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Bulletproof car scandal: Sack Oduah now, House tells Jonathan

By The Rainbow
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The House of Representatives on Thursday asked President Goodluck Jonathan to review the appointment of the Aviation Minister, Ms Stella Oduah, over the controversial purchase of the two bullet proof cars.

The House's position followed its finding that the minister breached the 2013 Appropriation Act by approving expenditure of over N643m for the Nigerian Civil Aviation Authority to procure 54 vehicles this year.

According to the House, this is a clear violation of her  approval limit as a minister which is  N100m.The House  endorsed the report of its  Committee on Aviation, which investigated the purchase of the bulletproof cars.

The committee had recommended that the 'President to review the continued engagement of the Minister of Aviation, Stella Oduah, for having contravened the Appropriation Act, 2013 and the approved, revised threseholds by exceeding the Ministry of Aviation's approval limit of N100m by the purchase of 54 vehicles valued at N643m.'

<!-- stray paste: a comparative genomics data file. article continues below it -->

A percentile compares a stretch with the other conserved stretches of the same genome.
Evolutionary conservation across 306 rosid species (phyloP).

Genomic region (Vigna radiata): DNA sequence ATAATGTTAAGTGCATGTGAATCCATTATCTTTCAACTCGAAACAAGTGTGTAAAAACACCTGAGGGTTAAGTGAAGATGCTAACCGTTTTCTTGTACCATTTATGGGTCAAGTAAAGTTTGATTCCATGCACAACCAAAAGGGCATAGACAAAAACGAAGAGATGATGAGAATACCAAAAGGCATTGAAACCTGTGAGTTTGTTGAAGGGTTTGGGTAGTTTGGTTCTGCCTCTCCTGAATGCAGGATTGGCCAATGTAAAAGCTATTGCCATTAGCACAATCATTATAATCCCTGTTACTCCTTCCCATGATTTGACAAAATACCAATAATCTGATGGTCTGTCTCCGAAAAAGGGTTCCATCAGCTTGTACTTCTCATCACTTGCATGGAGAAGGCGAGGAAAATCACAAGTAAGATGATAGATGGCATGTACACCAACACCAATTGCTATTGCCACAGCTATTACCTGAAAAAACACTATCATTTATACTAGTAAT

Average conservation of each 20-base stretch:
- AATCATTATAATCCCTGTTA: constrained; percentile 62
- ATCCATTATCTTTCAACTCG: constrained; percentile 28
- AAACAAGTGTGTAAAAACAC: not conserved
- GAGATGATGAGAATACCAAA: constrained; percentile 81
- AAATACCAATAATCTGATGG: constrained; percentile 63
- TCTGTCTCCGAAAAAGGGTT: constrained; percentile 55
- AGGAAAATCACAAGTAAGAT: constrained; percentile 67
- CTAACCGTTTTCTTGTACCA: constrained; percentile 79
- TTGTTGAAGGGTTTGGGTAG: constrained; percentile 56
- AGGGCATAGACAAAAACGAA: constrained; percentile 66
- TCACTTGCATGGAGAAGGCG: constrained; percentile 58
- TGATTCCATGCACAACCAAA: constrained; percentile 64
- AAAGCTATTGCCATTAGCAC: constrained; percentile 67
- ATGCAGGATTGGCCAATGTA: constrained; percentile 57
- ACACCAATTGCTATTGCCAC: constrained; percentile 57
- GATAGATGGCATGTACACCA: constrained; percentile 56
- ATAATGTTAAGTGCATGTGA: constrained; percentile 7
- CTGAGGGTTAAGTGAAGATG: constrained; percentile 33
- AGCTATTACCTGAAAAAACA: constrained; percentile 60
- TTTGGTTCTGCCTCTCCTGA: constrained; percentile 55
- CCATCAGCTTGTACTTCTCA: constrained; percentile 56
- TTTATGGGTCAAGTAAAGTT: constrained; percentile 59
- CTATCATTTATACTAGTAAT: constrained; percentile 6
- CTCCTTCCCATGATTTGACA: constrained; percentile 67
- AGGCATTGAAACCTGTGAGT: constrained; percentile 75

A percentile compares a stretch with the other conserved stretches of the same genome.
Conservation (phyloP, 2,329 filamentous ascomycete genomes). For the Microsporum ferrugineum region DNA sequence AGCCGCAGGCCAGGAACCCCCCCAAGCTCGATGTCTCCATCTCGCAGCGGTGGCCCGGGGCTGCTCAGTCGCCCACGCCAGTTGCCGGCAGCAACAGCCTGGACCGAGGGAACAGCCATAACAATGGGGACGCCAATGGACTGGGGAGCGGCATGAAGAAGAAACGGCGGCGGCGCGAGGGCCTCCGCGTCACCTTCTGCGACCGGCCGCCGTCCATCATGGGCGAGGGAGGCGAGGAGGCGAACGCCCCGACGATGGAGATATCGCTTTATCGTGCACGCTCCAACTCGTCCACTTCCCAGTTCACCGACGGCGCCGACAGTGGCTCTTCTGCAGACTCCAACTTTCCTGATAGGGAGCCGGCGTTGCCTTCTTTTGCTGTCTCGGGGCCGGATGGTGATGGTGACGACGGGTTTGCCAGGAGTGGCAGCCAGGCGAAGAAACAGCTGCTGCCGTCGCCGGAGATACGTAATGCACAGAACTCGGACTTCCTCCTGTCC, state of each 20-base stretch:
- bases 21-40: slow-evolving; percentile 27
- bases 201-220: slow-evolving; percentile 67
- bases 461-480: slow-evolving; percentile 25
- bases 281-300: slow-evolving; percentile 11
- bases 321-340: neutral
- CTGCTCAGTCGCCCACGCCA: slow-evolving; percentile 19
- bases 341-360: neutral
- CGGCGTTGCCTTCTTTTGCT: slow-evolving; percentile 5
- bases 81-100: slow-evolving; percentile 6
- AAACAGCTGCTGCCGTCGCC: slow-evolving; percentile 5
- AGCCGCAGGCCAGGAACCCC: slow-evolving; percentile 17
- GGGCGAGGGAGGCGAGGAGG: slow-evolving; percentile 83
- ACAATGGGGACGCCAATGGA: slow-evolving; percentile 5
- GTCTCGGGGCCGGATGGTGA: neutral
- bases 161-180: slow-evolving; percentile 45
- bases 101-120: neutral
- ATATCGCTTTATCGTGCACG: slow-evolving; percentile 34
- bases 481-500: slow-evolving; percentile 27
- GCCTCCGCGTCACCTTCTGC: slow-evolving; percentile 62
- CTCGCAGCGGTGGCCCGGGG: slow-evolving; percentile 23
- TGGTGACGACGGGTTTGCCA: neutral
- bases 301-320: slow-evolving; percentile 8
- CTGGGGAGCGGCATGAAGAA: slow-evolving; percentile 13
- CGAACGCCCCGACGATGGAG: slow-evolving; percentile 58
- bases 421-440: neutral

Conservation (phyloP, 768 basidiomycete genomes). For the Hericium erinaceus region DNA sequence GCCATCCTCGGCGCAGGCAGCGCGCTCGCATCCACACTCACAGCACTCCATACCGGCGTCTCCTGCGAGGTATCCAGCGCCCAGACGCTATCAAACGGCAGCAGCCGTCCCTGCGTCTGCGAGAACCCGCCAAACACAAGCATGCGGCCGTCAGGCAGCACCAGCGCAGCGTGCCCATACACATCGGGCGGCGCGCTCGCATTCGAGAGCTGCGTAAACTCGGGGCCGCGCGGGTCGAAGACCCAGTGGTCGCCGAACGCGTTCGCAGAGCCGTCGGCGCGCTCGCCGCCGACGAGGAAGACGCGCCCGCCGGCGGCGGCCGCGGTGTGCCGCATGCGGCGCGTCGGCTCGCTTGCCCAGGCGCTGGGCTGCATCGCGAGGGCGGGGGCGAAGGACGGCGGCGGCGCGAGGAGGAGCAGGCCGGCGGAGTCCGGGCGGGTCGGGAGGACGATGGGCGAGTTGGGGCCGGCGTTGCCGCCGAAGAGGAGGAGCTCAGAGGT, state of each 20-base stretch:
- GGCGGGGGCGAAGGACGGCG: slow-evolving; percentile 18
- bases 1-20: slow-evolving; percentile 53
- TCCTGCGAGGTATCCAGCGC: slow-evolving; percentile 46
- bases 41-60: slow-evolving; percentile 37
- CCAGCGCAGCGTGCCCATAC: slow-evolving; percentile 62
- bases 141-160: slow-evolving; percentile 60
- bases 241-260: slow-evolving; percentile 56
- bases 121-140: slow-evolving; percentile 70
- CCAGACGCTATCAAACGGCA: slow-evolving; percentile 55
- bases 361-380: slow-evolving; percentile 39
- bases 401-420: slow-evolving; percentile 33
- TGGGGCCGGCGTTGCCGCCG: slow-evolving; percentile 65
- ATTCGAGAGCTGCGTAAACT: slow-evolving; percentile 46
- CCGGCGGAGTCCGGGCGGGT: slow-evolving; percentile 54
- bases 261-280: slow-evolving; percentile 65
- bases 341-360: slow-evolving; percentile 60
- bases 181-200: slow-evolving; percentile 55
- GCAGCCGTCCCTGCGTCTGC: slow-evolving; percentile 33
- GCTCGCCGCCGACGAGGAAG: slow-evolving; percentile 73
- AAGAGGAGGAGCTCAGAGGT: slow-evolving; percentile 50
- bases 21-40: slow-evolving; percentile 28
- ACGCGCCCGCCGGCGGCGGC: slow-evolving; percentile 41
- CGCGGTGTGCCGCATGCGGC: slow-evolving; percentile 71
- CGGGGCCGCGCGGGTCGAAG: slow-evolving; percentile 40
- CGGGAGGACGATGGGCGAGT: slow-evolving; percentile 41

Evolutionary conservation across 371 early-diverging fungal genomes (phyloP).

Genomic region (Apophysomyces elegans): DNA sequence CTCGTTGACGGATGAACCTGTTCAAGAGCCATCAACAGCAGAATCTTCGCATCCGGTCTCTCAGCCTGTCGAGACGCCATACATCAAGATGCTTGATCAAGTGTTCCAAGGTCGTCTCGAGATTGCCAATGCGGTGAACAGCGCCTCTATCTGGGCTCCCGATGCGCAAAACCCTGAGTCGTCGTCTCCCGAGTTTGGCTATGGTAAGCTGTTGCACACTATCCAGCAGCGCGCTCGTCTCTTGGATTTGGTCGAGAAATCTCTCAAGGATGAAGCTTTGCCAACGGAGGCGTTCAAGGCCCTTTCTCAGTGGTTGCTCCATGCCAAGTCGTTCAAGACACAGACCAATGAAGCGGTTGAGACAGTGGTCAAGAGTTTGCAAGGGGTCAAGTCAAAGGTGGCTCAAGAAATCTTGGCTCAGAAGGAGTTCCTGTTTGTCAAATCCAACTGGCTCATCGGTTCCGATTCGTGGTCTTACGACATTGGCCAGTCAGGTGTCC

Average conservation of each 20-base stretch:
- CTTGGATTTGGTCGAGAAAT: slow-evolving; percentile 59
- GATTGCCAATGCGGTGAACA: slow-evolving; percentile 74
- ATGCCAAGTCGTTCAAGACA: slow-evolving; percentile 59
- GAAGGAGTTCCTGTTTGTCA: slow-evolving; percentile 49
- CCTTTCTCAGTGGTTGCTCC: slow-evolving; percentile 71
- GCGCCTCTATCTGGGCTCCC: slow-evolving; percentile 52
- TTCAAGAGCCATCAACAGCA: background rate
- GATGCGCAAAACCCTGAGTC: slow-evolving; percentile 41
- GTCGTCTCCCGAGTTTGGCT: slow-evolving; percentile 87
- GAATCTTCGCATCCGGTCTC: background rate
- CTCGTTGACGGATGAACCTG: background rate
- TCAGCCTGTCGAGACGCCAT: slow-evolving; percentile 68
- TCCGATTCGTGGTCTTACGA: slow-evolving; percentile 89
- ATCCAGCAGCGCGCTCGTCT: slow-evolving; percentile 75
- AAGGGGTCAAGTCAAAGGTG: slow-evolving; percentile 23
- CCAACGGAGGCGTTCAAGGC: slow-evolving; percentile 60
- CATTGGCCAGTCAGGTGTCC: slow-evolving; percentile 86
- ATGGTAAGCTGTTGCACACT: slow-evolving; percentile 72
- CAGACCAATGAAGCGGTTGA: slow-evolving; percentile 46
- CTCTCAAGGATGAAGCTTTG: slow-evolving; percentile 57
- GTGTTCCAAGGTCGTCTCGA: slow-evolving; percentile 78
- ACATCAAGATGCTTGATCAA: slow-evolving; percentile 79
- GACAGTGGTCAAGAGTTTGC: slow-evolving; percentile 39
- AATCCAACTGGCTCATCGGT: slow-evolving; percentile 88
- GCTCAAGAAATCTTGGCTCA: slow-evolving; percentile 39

The House further directed the ministry   and the NCAA  to  terminate all the transactions relating to the bulletproof cars because they 'were neither provided for in the Appropriation Act, 2013, nor was due process followed in their procurement.'

It also directed  that 'all money so far spent on the entire transactions should be recovered by the Ministry of Finance and paid back into the Consolidated Fund of the Federation.'

The House further directed that Coscharis Nigeria Limited, which supplied the controversial cars, should be investigated on the 'issue of waiver' and also to determine the 'exact cost of the two BMW vehicles.' The lawmakers also ordered that the  company should pay the value of the waiver to the Federal Government.

It also pounced on the the former Acting Director-General of the NCAA, Mr. Nkemakolam Joyce, and the Director of Finance, Mr. S. Ozigi,  who were recommended for sanctions  in accordance with the Civil Service Rules 'for deliberately breaching the Appropriation Act, 2013, and other extant laws of the federation.'